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Michael Hearn Jr is an active-duty service member and founder of Valion Capital LLC, a firm that is leading, creating, and delivering excellence through Real Estate Investments. Growing up in Southern California, Michael became fascinated with commercial real estate.

His father served in various executive-level positions serving as Directors of Real Estate, and, with his ear to the door, Michael was eager to learn more about real estate investing.

In 2006, Michael Hearn Jr. enlisted in the US Navy as an Aviation Structural Mechanic where he complete two tours of duty. Afterward, while still enlisted in active duty, Michael’s love for real estate led to the formation of his successful capital firm.

What we discuss in this episode:

02:25 – David briefly recounts his time in the military and feels that if every boy and girl in the USA could spend eight weeks in boot camp, whether they wanted to serve or not, it would positively impact and change their lives for good. The perspective that we could gain from that experience would be second to none.

04:02 – The military is interesting because while service members fight for democracy, there isn’t much democracy inside the organization. They aren’t interested in your opinions — there’s no suggestion box. It’s a matter of life and death and you are there to take orders and execute flawlessly because people’s lives depend on it each day.

David finds Michael incredibly interesting because not only is he an active service member who lives within a very structured existence within the military, but he’s also an entrepreneur which comes with it many unstructured aspects.

07:19 – David asks, “But if I was to ask your friends who knew you, your parents. Um, who are your teachers, anything like that when you were 5, 6, 7, 8 years old? And I said, what was this guy’s personality? Like, what would they say?”

“…Extremely outgoing. Um, a lot of my teachers actually at that age told me, um, I was too smart for my own good because I couldn’t sit still right in class. Uh, get stuff done really quick and then be bored. Um, so that’s, it was just very energetic. Always just go, go, go, get stuff done. Very personable. A lot of people always told me I was like eight going on 80. Um, just I’ve always, I guess, had that outgoing personality. So very comfortable. For example, talking to adults as a kid. Absolutely. Where’d that come from? Uh, my parents, I mean, my dad was a businessman. Uh, I used to go to his, you know, office all the time and, uh, so I’ve met, you know, powerful people, uh, you know, at least perception-wise as a kid.”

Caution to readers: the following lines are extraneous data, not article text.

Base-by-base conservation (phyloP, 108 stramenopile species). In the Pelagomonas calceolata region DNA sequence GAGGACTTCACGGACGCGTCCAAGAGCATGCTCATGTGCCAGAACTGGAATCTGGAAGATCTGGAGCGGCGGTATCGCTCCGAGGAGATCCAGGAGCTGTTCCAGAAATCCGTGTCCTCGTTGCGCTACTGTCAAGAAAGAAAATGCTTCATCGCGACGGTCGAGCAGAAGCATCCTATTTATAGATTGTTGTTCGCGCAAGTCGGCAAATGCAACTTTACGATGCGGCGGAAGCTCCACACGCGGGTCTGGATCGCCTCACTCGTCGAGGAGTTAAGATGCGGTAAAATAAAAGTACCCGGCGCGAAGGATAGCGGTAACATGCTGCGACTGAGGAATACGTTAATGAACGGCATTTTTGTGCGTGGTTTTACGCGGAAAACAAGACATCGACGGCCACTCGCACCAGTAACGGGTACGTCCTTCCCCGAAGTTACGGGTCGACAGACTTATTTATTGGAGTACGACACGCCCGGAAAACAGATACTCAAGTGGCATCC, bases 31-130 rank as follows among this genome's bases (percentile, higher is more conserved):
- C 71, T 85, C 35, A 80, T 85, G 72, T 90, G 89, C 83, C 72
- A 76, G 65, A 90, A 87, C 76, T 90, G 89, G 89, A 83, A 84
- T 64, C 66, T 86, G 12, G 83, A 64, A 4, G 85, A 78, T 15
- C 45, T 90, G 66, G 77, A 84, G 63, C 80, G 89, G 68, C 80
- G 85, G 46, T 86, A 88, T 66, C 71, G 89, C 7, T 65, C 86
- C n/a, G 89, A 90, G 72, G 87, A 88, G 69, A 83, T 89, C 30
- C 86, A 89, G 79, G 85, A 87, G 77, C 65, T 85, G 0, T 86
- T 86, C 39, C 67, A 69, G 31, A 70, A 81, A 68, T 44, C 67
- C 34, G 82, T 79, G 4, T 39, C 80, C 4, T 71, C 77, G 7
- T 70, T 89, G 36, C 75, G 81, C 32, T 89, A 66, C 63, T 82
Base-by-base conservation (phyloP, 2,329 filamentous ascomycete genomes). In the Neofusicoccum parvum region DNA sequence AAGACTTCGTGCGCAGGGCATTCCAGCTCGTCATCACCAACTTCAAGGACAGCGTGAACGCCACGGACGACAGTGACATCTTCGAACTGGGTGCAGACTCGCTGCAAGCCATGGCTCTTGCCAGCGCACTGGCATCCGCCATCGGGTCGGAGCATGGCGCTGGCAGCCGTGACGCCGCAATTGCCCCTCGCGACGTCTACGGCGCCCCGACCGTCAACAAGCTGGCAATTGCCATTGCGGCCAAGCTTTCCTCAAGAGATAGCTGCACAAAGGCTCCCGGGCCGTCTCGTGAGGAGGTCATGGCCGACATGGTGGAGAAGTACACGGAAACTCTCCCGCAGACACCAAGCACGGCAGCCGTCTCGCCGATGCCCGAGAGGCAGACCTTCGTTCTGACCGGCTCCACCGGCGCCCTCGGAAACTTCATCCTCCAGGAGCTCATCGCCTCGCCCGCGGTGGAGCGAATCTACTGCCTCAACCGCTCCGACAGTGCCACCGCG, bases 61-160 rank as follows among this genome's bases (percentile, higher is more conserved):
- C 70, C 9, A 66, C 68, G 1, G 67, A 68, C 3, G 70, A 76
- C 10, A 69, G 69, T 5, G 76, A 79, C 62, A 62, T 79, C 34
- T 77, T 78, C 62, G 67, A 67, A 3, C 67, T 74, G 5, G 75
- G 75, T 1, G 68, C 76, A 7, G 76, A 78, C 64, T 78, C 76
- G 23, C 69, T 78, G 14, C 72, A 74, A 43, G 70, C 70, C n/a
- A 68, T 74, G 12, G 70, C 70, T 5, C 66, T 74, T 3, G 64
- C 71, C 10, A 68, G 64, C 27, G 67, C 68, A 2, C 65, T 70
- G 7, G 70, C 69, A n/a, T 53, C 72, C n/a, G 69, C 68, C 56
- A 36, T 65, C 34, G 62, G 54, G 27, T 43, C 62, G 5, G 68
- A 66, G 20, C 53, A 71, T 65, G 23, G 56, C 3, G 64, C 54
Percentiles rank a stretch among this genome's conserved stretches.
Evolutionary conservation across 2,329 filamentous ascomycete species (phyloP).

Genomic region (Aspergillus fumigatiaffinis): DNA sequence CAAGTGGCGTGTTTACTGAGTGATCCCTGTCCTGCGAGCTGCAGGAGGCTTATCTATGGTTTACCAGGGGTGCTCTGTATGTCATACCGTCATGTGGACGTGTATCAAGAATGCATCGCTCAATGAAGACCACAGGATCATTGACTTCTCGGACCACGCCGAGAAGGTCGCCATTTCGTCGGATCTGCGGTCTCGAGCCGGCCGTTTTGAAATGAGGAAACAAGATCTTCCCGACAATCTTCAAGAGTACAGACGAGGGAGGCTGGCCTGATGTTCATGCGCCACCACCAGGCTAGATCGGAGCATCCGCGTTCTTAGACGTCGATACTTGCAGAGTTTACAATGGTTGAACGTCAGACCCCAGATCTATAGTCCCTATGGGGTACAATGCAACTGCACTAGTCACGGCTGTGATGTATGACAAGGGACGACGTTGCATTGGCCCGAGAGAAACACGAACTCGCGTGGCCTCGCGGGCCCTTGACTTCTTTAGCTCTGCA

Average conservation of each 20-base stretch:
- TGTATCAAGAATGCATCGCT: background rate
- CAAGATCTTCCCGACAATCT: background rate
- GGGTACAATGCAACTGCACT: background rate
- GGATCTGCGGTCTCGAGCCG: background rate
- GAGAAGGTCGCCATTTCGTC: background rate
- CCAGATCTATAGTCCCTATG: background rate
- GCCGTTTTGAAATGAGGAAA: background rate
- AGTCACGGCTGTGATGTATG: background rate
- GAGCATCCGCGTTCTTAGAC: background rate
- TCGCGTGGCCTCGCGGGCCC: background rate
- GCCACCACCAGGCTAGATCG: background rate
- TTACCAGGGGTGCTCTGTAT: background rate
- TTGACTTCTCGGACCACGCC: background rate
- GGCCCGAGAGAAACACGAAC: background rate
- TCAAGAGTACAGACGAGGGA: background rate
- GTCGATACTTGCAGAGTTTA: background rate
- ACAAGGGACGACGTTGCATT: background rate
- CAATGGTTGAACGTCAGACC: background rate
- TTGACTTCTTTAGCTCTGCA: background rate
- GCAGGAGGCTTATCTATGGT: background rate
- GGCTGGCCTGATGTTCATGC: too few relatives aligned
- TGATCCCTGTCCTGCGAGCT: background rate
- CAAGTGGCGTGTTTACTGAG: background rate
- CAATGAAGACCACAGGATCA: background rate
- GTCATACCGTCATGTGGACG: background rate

08:19 – Michael shares that he learned how to speak and behave around adults thanks to his father who was either a Director or Vice President at the companies he worked for. “You’re meeting other executive-level people. You’re meeting CEOs and COOs and different high-level people and you have to learn how to carry yourself in a way that you’re not coming across as just another child. You’re also not afraid to talk to them either because even as a kid, they put their pants on the same way you do.”

11:30 – Michael reflects on his past and shares about the individuals who influenced him growing up. He shares that his fifth-grade teacher, Ms. Brown, always pushed him to reach his potential. She saw that if he just put effort into the work instead of coasting by that he could really excel.

28:54 – Michael Hearn’s experience working on aircraft carriers taught him how to navigate and coordinate many different moving pieces at once. “It’s organized chaos… it’s like a ballet… everyone has their part to play.”

Leaders will never settle for doing what they’re supposed to do. Leaders are always going to look for ways to do more. Leaders of billion-dollar companies will not hesitate to pick up trash. They will do whatever it takes to make a contribution to the team, knowing it’s for the collective.

Listen to the full episode for even more powerful insights from Michael Hearn.

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Thank you, Michael Hearn Jr.

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